A minor field study for combined rainwater andpond harvesting system and purification technology in the village Macedonia, Amazon basin, Colombia
This study is a bachelor degree project which focuses on the lack of safe drinking water in a small village known as Macedonia in the Amazon basin in Colombia. The inhabitants of the village are 850 to the number and have never had access to safe drinking water. To solve this problem a system has been built where the rainwater is harvested in a pond and also from a church roof
During the dry season the rainwater in the pond is harvested and pumped into sedimentation tanks. Thereafter, the water is led into the sand filtration tanks. While during the rain season, the rainwater is harvested from a church roof which is situated at highest level in Macedonia. The water is stored in a cistern and then it is led into sand filtration tanks via pipes. This means that the pond water and rainwater are never mixed before entering the filtration tanks.
The sand filtration tanks contain about 1000 mm thick layer of sand and under it, a layer of gravel which is placed in the bottom of the tank. It takes a while for the water to be filtered through the sand filtration tank. Afterwards, it is led into the final tank, where the drinking water is stored ready to be used.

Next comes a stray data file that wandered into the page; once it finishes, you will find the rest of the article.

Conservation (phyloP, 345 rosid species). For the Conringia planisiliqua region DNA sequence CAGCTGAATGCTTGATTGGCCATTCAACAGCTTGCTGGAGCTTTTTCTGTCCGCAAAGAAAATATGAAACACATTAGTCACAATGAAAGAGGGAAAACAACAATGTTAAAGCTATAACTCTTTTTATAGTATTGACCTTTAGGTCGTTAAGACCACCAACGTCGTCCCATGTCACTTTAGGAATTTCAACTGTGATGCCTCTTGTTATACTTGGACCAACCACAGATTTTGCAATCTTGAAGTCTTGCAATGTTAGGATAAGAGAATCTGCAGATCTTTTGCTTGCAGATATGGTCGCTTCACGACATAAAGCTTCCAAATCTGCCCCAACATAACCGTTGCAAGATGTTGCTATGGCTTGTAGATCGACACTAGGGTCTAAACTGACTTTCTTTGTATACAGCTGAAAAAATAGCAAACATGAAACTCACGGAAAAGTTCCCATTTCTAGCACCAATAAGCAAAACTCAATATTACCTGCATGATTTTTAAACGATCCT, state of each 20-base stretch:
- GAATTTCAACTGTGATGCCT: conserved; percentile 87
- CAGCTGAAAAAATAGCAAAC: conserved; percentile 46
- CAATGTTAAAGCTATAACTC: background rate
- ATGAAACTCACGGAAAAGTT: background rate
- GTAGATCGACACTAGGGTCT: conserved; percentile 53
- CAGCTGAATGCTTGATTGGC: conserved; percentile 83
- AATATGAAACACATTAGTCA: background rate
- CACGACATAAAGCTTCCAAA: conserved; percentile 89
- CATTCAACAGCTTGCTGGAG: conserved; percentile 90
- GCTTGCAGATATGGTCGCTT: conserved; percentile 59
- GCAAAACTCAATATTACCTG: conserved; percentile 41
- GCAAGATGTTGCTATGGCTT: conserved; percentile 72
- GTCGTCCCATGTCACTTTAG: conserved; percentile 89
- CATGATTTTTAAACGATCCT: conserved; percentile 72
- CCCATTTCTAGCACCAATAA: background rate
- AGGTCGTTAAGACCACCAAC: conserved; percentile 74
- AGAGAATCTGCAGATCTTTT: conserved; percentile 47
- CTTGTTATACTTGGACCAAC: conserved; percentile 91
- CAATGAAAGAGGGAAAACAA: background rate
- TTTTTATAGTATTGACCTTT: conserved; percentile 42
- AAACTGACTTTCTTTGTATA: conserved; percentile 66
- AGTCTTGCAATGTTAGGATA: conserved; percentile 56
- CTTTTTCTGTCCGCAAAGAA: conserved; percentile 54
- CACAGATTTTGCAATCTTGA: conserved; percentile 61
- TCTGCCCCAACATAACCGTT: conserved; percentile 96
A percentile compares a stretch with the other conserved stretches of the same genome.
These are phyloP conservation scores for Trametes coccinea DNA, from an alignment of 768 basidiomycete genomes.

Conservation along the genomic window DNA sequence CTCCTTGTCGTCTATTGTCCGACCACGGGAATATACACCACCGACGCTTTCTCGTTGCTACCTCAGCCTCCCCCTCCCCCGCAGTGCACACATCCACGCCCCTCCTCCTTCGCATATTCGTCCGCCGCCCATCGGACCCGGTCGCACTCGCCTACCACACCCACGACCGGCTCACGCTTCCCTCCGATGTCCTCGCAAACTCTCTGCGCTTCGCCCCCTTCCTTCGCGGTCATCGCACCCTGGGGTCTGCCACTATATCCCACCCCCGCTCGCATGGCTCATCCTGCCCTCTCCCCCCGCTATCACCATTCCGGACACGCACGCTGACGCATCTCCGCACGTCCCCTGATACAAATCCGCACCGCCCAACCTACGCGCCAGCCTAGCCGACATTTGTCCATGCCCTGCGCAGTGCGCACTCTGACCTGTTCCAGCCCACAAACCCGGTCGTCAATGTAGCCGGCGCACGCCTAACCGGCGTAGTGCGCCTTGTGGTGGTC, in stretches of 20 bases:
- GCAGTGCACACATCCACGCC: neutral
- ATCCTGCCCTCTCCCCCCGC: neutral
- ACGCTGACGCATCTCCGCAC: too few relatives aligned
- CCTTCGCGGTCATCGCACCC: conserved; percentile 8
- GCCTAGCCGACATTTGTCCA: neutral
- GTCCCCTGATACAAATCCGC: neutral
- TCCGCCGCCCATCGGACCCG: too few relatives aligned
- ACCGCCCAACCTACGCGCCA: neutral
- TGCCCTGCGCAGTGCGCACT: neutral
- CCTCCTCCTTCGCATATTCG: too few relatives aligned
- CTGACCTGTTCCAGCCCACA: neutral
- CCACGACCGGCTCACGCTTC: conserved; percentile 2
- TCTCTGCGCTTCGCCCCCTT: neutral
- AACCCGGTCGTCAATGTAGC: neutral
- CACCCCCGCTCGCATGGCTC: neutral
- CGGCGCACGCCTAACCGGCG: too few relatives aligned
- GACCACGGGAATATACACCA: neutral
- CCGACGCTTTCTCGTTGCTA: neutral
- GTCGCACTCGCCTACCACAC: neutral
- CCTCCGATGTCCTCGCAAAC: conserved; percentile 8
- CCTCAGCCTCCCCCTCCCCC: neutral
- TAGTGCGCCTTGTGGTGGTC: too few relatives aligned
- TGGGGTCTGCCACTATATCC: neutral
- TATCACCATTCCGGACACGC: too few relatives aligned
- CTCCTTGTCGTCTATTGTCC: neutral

The method of using slow sand filtration (SSF) is suitable for small scale-projects and therefore for this project a good idea for making drinking water. SSF requires no mechanical power or replaceable parts, this is why the technique is good for purifying water in developing and isolated areas.
The result of the system is water with satisfied quality running through pipes and taps, ready to be consumed.
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